A big crowd packed into the University of Wisconsin's Memorial Union Theater on Tuesday night to hear education historian Diane Ravitch, considered one of the most influential scholars in the nation on schools.
In her talk, she ripped into Gov. Scott Walker's budget, U.S. Secretary of Education Arne Duncan's Race to the Top, the obsession with measuring student progress through high stakes testing, privatization of education through charters and vouchers and No Child Left Behind legislation that is closing schools and punishing teachers.
Her gloomy assessment of the current passion for "fixing" education and vilifying teachers is particularly striking because Ravitch herself is a former proponent of school testing and accountability and an early supporter of the No Child Left Behind legislation.
But she had a change of heart when she studied the data surrounding the NCLB system of rewards and punishments and discovered it simply did not help students' learning. Her latest book, "The Death and Life of the Great American School System" made national headlines last year because it detailed her very public turnaround. Since then, she has traversed the country, speaking to groups like last night's audience in an effort to sound an alarm about what she sees as a profound, organized and well-funded attack on public education.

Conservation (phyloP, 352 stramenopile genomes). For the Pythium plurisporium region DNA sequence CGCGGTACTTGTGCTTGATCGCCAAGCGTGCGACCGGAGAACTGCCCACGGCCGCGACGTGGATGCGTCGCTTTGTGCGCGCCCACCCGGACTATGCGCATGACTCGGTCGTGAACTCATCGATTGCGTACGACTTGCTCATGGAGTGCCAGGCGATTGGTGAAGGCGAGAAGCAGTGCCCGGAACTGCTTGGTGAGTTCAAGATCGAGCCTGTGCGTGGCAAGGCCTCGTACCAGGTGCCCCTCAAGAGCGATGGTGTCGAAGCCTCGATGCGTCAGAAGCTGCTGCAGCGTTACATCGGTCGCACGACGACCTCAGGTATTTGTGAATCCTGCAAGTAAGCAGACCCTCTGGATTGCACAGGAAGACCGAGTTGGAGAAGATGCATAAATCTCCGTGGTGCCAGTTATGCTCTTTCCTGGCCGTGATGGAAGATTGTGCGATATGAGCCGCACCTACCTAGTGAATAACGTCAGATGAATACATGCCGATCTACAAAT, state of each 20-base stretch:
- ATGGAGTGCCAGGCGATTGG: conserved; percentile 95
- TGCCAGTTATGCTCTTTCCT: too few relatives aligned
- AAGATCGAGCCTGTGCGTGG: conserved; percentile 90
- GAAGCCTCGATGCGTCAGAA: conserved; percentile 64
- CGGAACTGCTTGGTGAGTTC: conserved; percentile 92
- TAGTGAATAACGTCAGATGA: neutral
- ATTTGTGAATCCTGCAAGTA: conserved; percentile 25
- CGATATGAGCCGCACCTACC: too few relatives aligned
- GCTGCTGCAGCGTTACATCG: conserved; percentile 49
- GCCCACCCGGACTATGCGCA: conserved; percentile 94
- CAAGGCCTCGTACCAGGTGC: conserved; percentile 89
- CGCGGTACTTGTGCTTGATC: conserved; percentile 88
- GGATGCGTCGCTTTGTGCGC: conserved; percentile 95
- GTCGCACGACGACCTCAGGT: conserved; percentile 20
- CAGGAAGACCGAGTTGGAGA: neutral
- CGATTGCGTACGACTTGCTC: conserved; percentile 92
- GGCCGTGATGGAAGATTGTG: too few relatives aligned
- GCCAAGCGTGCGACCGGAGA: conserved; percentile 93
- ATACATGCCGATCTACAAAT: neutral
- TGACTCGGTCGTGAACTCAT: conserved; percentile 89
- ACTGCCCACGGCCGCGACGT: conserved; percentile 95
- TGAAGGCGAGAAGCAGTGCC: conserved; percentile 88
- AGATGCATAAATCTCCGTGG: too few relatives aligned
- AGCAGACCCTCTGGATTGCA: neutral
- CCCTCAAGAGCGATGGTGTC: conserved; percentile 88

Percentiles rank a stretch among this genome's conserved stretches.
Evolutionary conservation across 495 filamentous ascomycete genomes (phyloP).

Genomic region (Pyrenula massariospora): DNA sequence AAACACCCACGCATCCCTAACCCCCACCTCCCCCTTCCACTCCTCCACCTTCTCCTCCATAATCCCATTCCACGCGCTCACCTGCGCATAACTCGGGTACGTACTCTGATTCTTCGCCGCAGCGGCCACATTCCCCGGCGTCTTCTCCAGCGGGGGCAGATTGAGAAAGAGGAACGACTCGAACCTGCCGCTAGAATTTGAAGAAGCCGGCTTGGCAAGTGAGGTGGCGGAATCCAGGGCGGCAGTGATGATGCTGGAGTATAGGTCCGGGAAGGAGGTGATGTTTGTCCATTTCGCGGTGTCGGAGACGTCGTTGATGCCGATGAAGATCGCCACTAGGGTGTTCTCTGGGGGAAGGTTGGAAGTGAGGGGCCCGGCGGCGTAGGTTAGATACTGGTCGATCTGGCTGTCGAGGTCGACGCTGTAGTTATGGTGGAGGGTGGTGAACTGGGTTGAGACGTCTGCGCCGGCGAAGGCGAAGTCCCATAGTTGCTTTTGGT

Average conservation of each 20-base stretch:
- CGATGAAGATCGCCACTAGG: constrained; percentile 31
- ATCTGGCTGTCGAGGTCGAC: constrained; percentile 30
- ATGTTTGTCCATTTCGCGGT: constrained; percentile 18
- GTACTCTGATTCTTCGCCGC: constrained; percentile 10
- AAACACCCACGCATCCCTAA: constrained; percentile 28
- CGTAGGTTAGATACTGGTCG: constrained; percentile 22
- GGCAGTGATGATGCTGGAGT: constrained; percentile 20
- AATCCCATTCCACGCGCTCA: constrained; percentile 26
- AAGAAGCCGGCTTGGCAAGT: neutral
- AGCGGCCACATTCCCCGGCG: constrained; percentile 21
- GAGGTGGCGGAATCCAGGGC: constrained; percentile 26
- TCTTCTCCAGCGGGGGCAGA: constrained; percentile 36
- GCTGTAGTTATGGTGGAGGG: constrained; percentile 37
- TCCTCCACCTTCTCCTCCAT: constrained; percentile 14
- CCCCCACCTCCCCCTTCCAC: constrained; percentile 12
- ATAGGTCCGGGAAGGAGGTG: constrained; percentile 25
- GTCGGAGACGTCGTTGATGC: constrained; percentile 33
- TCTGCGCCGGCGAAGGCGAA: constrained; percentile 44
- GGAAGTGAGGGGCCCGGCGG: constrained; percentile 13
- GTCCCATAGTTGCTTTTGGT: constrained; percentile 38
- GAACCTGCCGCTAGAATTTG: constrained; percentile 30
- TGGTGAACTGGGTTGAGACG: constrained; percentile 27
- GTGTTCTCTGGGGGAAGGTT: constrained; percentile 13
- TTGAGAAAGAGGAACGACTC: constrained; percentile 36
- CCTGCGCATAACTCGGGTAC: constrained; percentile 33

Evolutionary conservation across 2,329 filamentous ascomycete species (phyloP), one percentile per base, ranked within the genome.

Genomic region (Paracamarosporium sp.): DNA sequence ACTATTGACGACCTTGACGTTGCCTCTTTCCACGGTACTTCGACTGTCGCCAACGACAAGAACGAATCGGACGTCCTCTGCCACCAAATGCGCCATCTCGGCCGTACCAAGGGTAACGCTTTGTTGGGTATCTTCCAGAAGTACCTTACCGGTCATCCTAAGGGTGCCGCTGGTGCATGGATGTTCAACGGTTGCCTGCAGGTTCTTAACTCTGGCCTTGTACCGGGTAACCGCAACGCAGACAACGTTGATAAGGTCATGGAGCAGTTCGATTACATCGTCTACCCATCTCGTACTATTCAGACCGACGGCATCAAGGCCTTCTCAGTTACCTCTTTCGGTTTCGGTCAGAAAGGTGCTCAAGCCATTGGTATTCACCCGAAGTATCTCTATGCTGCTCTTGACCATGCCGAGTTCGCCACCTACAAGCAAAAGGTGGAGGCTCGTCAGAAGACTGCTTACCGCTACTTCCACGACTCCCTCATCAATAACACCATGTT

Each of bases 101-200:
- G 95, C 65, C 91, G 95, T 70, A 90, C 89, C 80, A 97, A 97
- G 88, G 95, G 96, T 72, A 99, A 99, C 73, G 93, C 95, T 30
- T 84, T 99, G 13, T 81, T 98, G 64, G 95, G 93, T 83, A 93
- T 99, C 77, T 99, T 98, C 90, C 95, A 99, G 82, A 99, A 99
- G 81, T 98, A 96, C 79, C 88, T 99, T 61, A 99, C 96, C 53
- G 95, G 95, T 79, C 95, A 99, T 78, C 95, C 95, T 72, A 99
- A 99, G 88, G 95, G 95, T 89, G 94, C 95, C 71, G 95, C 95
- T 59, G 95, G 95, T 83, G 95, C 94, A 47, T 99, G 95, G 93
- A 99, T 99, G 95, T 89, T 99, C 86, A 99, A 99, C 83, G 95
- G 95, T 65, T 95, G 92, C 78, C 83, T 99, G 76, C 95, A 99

I met Ravitch for breakfast in Milwaukee recently and wrote a Cap Times question and answer profile last week.
"I don't know whether we're in an age of insanity or stupidity," she told the capacity crowd, which included former U.S. Rep. David Obey, Madison School Superintendent Daniel Nerad, WEAC executive director Mary Bell, current and former school board members from around the area, UW scholars, students and many, many teachers.
As Ravitch sees it, the rewards and punishments of No Child Left Behind, and its Obama era incarnation, Race to the Top, are counterproductive to real advances in education, and destructive for children. She takes issue with the idea that performance data is the key to assessing how well kids are learning, and believes that measures favored in business are being inappropriately applied to the classroom.
Her comments, which drew repeated applause throughout, clearly outlined her concerns about the angry assault public education is facing but did not provide suggestions for any middle ground between critics and defenders of American public schools and teachers.
The free event was sponsored by the UW's School of Education, Wisconsin Center for Education Research and the Wisconsin Academy of Sciences, Arts and Letters. It was the kickoff for a series of discussions about the current status of education in America.